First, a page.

Imaging mass spectrometry for in situ lipidomics: from cell structures to cardiac tissue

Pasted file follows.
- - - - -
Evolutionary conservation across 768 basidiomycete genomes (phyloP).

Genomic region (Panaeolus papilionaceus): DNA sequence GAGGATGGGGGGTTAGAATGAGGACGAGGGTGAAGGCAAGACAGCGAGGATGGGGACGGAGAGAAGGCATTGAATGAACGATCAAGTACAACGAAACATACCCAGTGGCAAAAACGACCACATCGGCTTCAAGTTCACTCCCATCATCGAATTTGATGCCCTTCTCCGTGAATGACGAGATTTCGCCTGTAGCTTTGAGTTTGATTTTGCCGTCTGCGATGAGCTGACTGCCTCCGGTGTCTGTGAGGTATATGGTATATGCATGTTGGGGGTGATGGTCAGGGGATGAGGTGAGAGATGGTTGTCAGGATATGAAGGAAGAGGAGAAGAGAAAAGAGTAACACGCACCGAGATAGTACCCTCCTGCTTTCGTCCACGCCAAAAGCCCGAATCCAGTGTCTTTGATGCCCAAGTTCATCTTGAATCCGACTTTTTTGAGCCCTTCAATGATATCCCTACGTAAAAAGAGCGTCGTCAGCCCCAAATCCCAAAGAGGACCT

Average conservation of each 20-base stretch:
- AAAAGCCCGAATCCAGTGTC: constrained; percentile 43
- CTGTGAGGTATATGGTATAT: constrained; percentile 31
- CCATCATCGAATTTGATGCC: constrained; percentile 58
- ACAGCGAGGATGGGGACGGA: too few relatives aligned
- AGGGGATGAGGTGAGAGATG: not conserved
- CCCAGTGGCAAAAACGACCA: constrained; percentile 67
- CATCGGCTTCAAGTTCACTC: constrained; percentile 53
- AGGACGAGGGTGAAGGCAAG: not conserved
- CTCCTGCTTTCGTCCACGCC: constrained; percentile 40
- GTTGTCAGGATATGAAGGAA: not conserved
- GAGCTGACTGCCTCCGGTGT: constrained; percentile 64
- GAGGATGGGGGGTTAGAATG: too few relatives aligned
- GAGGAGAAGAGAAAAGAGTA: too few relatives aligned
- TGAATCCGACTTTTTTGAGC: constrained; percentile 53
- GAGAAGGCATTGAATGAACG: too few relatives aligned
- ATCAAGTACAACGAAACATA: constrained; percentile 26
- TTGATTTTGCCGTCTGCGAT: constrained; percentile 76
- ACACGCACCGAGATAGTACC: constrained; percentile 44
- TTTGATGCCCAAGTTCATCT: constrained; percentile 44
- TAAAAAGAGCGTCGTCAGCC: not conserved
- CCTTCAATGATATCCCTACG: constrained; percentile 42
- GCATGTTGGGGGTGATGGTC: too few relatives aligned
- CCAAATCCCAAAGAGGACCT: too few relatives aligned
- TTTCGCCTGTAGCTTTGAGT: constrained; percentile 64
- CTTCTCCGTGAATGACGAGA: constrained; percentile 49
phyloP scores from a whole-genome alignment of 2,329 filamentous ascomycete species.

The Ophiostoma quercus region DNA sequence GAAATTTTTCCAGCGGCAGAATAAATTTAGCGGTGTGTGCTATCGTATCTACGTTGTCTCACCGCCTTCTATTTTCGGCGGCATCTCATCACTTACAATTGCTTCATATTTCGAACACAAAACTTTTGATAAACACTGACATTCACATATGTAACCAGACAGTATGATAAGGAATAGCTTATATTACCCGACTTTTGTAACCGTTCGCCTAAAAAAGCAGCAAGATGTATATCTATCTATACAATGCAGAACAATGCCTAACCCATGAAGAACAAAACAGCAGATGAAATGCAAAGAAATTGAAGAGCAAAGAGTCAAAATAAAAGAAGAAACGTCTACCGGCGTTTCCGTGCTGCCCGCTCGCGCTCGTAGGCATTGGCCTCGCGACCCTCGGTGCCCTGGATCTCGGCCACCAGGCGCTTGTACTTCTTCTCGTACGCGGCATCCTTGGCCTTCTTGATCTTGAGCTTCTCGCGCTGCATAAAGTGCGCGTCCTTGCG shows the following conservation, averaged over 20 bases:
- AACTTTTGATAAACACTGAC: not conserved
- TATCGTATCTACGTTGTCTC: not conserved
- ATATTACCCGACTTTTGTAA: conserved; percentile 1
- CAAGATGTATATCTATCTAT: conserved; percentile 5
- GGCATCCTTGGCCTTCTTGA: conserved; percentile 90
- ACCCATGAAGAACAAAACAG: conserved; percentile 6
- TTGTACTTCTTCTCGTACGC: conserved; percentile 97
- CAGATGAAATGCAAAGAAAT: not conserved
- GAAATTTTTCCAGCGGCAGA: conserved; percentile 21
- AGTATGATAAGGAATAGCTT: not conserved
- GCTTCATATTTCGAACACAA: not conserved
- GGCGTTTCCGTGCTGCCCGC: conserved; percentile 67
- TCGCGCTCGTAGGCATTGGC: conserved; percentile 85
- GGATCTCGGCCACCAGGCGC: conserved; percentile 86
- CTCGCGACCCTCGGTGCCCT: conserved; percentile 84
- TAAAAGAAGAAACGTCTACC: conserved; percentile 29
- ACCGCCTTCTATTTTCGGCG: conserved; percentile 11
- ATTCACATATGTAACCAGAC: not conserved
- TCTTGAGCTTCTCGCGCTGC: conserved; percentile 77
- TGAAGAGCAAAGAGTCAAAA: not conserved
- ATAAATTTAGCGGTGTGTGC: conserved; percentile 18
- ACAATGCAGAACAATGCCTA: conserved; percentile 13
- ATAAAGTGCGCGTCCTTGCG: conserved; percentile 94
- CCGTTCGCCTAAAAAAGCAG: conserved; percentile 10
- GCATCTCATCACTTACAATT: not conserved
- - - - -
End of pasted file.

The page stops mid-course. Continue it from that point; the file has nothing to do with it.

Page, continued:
Abstract: Imaging of cells and tissues is important for studying different processes within biological systems due to the spatial information provided for different molecular species during imaging. One powerful imaging technique is mass spectrometry imaging (MSI). It is a label free technique that provides chemical information of a sample at the same time as it allows for imaging at high spatial resolution. Time-of-flight secondary ion mass spectrometry (ToF-SIMS) uses a focused primary ion beam to ablate and ionise molecules from the top layers of the sample surface which makes it a very surface sensitive technique. Recent developments in high energy gas cluster ion beam (GCIB) technology for ToF-SIMS has greatly improved the imaging of higher mass species, such as intact lipids. Lipids are important molecules found in all living organisms. They are used as building blocks for cells and are involved in a variety of important cellular processes such as energy storage and acting as important mediators in many signalling pathways, making them an interesting target for imaging studies. In this thesis, the ToF-SIMS imaging technique has been applied to both tissues and cells in order to perform in situ lipidomics analysis of various samples. Development of sample treatment methods that provides easier data interpretation and other method development for improving secondary ion yields have also been implemented in this work. In paper I, enhancement of negative secondary ion yields was induced by a combination of ion bombardment using a GCIB with simultaneous caesium flooding, for both inorganic and organic substrates. In paper II, ToF-SIMS imaging with a GCIB was used together with LC-MS to elucidate changes in lipid composition 6 hours after an induced myocardial infarction in mouse heart. The spatial information from the MSI allowed correlation of specific lipid species to infarcted and non-infarcted regions of the heart. Localised lipid accumulation was discovered in specific regions of the heart. In paper IV, these lipid changes were tracked over longer periods of time, 24 hours and 48 hours after infarction, and progression of the infarcted area was observed. In paper III, a simple method was developed in order to aid interpretation of the complex mass spectra collected from ToF-SIMS experiments of complex tissue sample such as heart tissue. Salt adduct formation was demonstrated as a means to discriminate between diacylglyceride and triacylglyceride, which are usually impossible to distinguish during ToF-SIMS analysis. In paper V, lipid changes in PC12 cell membranes were analysed after incubation with the essential fatty acids, omega-3 and omega-6. Using deuterium labelled fatty acids made it possible to track incorporation into phospholipids as well as the relative amount of each.
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